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Why Oregon Governor Has Put County Reopenings On Hold


Several weeks into reopening, more than 20 states are now seeing coronavirus numbers grow - Texas, Arizona, the Carolinas and more. In Oregon, Gov. Kate Brown says her state is pushing pause.


KATE BROWN: In order to slow the transmission of the virus, I am putting all pending county reopening applications on hold for seven days. This is essentially a statewide yellow light.

SHAPIRO: She first made the announcement last night, just hours before many businesses expected to be able to reopen. Patrick Allen is the director of the Oregon Health Authority.


PATRICK ALLEN: Thanks for having me.

SHAPIRO: What was the tipping point for you? Did Oregon hit some kind of percentage increase that you and the governor felt warranted this move?

ALLEN: You know, it was a number of factors. We had our new cases increasing. Our testing had been increasing significantly, but also the positive rate of tests was increasing, which is a concern. Our hospitalizations have increased. You know, and we went into reopening actually having managed this fairly successfully. I think we had about the fifth lowest infection rate in the country and the fifth lowest fatality rate. But we really wanted to make sure that we didn't let this get away from us as those numbers began to increase three or four weeks out from Memorial Day and from the beginning of reopening some of the first counties.

SHAPIRO: What can you tell us about where these infections are happening? Like, where and how are people catching the virus?

ALLEN: Yeah, so that's kind of the interesting thing. If we could point to one event or one circumstance, it wouldn't be nearly so concerning. But we've had a number of large workplace outbreaks, including a seafood processing plant on the Oregon coast. And then there are cases from gatherings, and, you know, obviously, protests are kind of an obvious one. We don't actually have much data that shows that there are cases due to those protests. But what we do have, surprisingly enough, are things like family get-togethers, friends renting a vacation house, birthday parties, those kinds of things, those are actually really excellent ways to spread the disease. And, you know, one of the things I worry about is that people feel like moving into phase 1 or phase 2 is going back to normal as opposed to very gently beginning to get used to a new way of doing things. So all those things added up, I think, to contribute to these numbers.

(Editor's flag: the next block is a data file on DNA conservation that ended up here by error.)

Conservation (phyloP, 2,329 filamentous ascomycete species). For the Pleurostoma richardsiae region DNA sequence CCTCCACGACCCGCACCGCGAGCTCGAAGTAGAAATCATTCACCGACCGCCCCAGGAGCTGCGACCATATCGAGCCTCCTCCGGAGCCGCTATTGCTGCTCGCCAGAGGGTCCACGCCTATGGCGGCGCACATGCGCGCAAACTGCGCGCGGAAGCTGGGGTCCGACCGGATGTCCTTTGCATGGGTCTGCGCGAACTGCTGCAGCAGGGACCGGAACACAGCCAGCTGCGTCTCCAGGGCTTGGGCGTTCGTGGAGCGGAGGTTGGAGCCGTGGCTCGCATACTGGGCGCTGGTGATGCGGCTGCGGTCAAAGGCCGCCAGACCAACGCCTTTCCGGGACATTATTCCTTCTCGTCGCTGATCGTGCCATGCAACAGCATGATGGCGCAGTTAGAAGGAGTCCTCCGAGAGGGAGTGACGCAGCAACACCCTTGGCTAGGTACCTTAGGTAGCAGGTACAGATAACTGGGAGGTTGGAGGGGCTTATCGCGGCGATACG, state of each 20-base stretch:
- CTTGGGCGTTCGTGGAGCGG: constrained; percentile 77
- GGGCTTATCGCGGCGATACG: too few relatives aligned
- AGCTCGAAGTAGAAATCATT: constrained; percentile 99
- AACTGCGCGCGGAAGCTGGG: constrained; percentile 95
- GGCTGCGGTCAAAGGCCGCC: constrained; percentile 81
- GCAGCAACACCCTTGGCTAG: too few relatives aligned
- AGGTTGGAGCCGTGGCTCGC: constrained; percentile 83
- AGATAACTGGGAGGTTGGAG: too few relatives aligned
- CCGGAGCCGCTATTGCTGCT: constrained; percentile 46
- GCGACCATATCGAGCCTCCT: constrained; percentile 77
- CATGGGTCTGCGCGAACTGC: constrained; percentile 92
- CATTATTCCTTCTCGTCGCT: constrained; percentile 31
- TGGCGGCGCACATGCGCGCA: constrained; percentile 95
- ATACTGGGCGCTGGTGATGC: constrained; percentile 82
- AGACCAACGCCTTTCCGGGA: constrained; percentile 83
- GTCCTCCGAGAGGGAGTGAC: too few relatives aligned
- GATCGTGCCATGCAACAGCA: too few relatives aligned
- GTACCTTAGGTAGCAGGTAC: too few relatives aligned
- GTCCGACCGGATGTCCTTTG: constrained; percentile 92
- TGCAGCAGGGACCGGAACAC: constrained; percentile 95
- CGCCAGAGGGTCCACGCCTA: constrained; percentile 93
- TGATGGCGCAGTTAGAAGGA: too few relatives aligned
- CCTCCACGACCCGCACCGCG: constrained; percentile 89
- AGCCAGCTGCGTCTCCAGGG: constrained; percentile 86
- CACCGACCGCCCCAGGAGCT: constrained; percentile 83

SHAPIRO: Do you have enough contact tracers to follow up on these new positive cases?

ALLEN: Yeah. Across the state, we're at about 95% of all cases being traced within 24 hours. The large outbreak that we have at the seafood plant on the coast is very large for the size of that community and requires some language skills not only in Spanish, but in a native Guatemalan dialect. That case has been a little bit difficult to stay on top of. That county has made use of mutual aid from other counties and tribes as well as state resources. But beyond that, I think we're doing a pretty good job of doing the tracing we need to do.

SHAPIRO: Given that the number of cases we see is generally a reflection of where things were two weeks ago, because they take time for symptoms to show, are you afraid that the numbers could continue to grow for at least the next couple of weeks?

ALLEN: Yeah. And that was exactly what underlies the governor's pause, or yellow light, as she called it. Let's wait and see what these numbers continue to look like for another week. Her indication today was, at the end of that week, we'll see if we need to wait yet more time or if we'll know where we are at that point. The other thing that's worth pointing out is that we're also at the time of year when agricultural employment and food processing starts really picking up. And we've had businesses doing a lot of testing as their workforce arrives, and that's a good thing. And so part of what we need to be able to do is tease out how much of this increase is due to that sort of thing versus increases that are due to the actual reopening.

SHAPIRO: So what's your message to not just Oregonians but people all over the country who are hoping for some semblance of a normal summer?

ALLEN: I think the message is moving out of stay-home orders is not the same thing as moving back to where you were before. It means continuing to vigilantly do things like staying home when you're sick, covering your cough, washing your hands, wearing a mask. That all sounds, you know, kind of pedestrian, but in the absence of stay-home orders, those are the tools that we really need to be able to manage this. And then the last thing really is, if you get a call from a contact tracer, please take that call, and please answer the questions because that's really important for our ability to manage this.

SHAPIRO: Patrick Allen is director of the Oregon Health Authority.

Thanks for talking with us during this busy time.

ALLEN: You're welcome. Transcript provided by NPR, Copyright NPR.

As NPR's Miami correspondent, Greg Allen reports on the diverse issues and developments tied to the Southeast. He covers everything from breaking news to economic and political stories to arts and environmental stories. He moved into this role in 2006, after four years as NPR's Midwest correspondent.
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